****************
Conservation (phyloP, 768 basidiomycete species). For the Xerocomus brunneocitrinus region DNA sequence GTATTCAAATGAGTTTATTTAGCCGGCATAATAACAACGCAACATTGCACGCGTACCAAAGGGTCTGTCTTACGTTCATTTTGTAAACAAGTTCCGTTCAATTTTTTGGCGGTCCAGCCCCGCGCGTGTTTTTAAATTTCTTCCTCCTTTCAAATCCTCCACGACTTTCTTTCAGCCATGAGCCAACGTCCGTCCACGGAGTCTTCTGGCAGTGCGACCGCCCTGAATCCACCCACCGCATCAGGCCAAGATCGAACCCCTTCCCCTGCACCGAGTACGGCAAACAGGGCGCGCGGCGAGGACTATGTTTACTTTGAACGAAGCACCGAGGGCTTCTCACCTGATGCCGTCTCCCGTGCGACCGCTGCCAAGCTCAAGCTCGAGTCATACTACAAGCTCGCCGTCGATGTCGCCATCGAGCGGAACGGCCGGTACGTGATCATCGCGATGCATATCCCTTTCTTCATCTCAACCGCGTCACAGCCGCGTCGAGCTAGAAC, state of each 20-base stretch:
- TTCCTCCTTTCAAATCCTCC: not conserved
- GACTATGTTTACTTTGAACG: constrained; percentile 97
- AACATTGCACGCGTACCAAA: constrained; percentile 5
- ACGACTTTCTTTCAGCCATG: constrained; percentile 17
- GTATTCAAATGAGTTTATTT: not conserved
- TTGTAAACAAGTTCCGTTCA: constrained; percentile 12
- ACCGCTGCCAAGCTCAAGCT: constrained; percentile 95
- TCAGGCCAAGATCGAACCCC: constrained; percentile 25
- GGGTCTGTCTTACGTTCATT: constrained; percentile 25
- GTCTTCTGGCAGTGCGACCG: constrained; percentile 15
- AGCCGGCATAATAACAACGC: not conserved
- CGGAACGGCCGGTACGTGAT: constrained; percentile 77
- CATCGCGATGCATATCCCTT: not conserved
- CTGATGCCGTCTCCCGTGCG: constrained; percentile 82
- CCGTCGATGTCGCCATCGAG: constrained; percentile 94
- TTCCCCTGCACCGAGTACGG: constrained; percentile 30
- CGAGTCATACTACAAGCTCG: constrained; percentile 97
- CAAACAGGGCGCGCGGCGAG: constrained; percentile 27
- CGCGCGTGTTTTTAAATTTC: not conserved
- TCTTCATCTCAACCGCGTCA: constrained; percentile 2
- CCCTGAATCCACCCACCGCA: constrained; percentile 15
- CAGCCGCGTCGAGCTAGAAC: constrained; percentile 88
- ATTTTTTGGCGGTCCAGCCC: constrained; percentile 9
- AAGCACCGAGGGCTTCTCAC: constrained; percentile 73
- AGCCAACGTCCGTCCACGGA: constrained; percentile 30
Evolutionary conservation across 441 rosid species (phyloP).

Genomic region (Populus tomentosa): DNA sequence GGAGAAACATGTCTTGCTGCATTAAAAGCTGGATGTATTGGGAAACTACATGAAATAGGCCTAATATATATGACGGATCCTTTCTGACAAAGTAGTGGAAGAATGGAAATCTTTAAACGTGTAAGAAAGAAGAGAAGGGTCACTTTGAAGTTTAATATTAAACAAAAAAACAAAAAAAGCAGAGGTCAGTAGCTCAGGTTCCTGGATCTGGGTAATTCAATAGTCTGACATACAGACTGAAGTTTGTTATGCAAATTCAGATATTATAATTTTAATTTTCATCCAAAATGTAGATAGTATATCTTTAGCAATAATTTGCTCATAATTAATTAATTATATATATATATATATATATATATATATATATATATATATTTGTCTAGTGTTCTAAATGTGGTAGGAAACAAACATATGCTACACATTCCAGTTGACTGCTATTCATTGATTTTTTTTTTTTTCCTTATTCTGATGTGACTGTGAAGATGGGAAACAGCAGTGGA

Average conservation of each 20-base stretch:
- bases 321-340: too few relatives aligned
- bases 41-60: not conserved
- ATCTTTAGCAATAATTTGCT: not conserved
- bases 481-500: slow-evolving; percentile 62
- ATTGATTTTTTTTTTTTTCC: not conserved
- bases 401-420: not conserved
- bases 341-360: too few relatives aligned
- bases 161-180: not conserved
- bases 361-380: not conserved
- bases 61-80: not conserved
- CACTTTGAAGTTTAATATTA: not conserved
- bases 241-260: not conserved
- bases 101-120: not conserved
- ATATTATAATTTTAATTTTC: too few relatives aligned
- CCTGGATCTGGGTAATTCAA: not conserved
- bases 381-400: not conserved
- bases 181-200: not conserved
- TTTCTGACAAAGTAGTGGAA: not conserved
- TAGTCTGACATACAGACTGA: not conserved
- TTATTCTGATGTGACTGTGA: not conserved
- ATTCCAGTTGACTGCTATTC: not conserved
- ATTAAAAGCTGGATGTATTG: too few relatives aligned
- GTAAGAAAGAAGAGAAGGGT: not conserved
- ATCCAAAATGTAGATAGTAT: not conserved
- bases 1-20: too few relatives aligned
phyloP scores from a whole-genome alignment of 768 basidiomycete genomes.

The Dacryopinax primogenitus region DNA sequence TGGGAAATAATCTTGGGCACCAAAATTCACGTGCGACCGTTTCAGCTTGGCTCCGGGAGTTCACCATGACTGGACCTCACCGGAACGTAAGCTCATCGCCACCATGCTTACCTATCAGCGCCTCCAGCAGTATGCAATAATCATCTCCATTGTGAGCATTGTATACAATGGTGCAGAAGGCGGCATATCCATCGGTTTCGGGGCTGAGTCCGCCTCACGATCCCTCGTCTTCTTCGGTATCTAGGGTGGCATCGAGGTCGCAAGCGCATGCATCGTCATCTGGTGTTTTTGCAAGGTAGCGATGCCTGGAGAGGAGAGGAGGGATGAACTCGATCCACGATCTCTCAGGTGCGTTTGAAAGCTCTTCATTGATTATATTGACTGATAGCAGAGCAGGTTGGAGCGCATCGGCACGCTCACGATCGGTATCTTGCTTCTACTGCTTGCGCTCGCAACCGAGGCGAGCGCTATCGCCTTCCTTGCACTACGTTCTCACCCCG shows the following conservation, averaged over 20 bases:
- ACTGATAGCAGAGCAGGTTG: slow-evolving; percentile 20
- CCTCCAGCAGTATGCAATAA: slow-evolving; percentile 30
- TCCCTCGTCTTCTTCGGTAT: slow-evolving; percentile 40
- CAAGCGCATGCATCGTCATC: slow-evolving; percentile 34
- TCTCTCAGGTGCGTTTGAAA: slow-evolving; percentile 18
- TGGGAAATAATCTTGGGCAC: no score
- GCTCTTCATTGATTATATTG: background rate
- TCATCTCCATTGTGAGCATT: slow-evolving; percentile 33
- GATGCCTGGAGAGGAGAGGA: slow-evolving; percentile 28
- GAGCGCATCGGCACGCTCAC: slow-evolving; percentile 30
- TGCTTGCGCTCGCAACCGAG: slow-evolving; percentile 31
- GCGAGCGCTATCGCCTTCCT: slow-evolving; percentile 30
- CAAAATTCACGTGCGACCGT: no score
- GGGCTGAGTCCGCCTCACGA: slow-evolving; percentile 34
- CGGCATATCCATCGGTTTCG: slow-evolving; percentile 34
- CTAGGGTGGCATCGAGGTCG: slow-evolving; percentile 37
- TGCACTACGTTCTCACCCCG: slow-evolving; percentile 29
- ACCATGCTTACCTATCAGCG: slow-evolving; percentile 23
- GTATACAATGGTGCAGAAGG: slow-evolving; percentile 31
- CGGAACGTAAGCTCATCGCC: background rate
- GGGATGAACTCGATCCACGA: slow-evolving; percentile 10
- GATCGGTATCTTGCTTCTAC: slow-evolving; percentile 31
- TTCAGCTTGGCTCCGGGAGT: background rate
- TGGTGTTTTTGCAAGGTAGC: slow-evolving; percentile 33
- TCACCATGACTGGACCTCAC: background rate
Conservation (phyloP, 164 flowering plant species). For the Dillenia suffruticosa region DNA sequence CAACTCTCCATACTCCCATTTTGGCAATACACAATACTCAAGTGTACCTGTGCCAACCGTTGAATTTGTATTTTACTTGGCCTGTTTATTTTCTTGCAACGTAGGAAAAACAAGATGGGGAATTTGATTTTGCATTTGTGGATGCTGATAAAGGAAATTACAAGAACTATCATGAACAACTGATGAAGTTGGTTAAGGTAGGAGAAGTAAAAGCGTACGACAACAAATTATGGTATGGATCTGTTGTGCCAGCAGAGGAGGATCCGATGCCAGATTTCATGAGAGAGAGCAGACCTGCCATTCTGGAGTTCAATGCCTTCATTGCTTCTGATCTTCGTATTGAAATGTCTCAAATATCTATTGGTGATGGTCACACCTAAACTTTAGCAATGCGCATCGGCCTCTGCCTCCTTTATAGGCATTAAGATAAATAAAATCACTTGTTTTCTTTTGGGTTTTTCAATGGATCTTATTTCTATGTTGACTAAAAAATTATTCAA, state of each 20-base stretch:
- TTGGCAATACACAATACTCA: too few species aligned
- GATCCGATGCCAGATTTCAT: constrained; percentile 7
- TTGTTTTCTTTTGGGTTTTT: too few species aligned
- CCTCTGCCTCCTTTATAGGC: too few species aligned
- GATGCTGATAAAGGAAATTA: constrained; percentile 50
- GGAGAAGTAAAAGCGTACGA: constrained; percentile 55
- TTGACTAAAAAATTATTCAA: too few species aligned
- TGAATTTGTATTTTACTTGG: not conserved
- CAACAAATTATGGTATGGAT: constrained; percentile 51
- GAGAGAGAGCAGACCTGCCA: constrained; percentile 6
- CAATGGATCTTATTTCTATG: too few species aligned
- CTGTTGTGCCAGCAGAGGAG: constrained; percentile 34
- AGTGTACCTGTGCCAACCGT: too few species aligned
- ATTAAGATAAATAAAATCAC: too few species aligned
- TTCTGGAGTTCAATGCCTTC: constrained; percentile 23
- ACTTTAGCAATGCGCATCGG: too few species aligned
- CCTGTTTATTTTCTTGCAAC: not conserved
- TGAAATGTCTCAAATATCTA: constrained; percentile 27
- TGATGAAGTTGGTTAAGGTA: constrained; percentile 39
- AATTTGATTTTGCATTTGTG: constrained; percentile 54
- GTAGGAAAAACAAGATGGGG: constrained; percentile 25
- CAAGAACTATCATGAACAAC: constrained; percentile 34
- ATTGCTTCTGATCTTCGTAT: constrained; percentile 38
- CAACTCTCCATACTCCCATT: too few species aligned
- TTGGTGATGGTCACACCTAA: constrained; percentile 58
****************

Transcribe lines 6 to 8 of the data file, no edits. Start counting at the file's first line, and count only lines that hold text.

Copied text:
- GTATTCAAATGAGTTTATTT: not conserved
- TTGTAAACAAGTTCCGTTCA: constrained; percentile 12
- ACCGCTGCCAAGCTCAAGCT: constrained; percentile 95